Canada ties for second in connectedness report

For the fourth consecutive year, Canada has trailed behind the U.S. placing second overall in its connectedness, according to a report released earlier in the week by The Conference Board of Canada.

The report entitled Cashing in on Canadian Connectedness: The Move to Demonstrating Value is the fourth in an annual series that ranks Canada’s progress in connectedness against nine other Organizations for Economic Co-operation and Development (OECD) Economies or e-10 countries: the U.S., Sweden, Finland, the U.K., Australia, Germany, Japan, France and Italy.

The report defines connectedness as the availability and use of information and communication technologies (ICTs) and associated services to facilitate communications, interactions and transactions, whenever and wherever.

The report breaks down connectedness into four subcategories: the availability of ICTs, their price, reach and use. Canada came out on top in the price category and its availability remains strong, according to the report. For reach, Canada tied with the U.S. for second place behind Sweden, and also slipped to second place behind the U.S. in the use of ICTs.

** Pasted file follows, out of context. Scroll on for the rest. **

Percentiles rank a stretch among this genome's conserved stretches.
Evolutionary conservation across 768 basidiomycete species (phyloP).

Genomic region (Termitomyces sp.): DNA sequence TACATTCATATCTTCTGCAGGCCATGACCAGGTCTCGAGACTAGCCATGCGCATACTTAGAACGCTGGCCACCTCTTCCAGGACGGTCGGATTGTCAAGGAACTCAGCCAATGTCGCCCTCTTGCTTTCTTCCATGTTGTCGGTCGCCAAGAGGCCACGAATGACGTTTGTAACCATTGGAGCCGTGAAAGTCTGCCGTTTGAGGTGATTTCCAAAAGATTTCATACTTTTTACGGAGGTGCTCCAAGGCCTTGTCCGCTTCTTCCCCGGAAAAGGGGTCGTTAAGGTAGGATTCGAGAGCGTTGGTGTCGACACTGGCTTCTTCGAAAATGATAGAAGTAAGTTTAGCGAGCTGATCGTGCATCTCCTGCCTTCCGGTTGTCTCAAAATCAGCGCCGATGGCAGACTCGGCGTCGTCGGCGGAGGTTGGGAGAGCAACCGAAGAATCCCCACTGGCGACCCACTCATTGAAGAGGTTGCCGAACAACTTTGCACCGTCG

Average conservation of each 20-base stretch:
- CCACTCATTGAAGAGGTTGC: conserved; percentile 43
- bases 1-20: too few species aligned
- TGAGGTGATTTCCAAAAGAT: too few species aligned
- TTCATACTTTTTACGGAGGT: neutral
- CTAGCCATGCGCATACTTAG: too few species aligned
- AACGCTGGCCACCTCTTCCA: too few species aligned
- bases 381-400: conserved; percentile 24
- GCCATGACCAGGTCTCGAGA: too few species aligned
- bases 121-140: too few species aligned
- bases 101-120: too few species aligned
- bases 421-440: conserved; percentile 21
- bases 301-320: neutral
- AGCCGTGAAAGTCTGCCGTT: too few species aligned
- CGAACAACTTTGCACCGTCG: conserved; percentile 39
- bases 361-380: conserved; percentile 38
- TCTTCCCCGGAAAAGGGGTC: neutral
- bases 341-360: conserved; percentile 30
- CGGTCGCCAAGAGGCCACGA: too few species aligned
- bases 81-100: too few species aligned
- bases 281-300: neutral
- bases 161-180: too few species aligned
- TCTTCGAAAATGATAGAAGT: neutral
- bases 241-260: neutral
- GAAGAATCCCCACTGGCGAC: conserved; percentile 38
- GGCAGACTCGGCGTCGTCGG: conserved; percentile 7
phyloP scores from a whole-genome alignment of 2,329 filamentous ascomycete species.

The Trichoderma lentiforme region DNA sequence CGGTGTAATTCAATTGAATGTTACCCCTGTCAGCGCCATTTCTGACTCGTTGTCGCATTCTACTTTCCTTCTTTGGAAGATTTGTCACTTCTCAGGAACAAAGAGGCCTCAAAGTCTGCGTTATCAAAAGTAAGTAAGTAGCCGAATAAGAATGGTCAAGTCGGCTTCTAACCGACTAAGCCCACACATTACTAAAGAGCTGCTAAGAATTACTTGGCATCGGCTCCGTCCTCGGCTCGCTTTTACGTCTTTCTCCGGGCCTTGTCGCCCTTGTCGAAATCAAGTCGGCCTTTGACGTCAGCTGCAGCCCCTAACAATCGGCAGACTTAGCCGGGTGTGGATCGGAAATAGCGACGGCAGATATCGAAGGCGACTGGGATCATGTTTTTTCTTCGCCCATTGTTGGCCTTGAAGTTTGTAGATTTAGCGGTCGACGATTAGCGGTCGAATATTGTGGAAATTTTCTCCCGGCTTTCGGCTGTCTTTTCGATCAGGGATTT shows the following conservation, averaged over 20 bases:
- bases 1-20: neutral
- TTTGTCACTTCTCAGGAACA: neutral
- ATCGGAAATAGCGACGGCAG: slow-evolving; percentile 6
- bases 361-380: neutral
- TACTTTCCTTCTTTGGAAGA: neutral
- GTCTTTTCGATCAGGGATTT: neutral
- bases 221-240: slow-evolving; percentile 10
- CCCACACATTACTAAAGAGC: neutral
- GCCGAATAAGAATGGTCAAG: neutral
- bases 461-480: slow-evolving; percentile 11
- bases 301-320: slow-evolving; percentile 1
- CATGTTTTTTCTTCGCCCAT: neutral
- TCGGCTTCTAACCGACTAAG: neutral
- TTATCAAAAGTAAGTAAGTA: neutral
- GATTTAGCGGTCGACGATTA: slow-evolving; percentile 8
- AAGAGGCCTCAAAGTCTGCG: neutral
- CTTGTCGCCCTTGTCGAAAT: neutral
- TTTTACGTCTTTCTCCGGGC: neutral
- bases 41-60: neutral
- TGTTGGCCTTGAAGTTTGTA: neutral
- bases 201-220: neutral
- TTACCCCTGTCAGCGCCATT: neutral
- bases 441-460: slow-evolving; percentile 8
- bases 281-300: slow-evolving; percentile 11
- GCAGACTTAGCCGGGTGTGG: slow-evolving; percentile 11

Although Canada places well in the four categories, the fact that the other countries are “closing the gap” suggests that there is much room for improvement, according to the report. The Conference Board outlined four areas in which Canada could make connectedness advancements — e-health, online learning, government online and e-business.

The report suggests that if Canada wants to be competitive in an increasingly globalized and digital economy, “then those producing online content should take better advantage of the Internet medium” and going beyond simply posting information on the Web.

There are four ways that improved connectedness can better an organization’s overall performance, according to the survey, including: enhancing interactions to facilitate knowledge transfer; improving operations; enabling the reconfiguration of business systems; and creating entire new business opportunities.

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Jim Love, Chief Content Officer, IT World Canada

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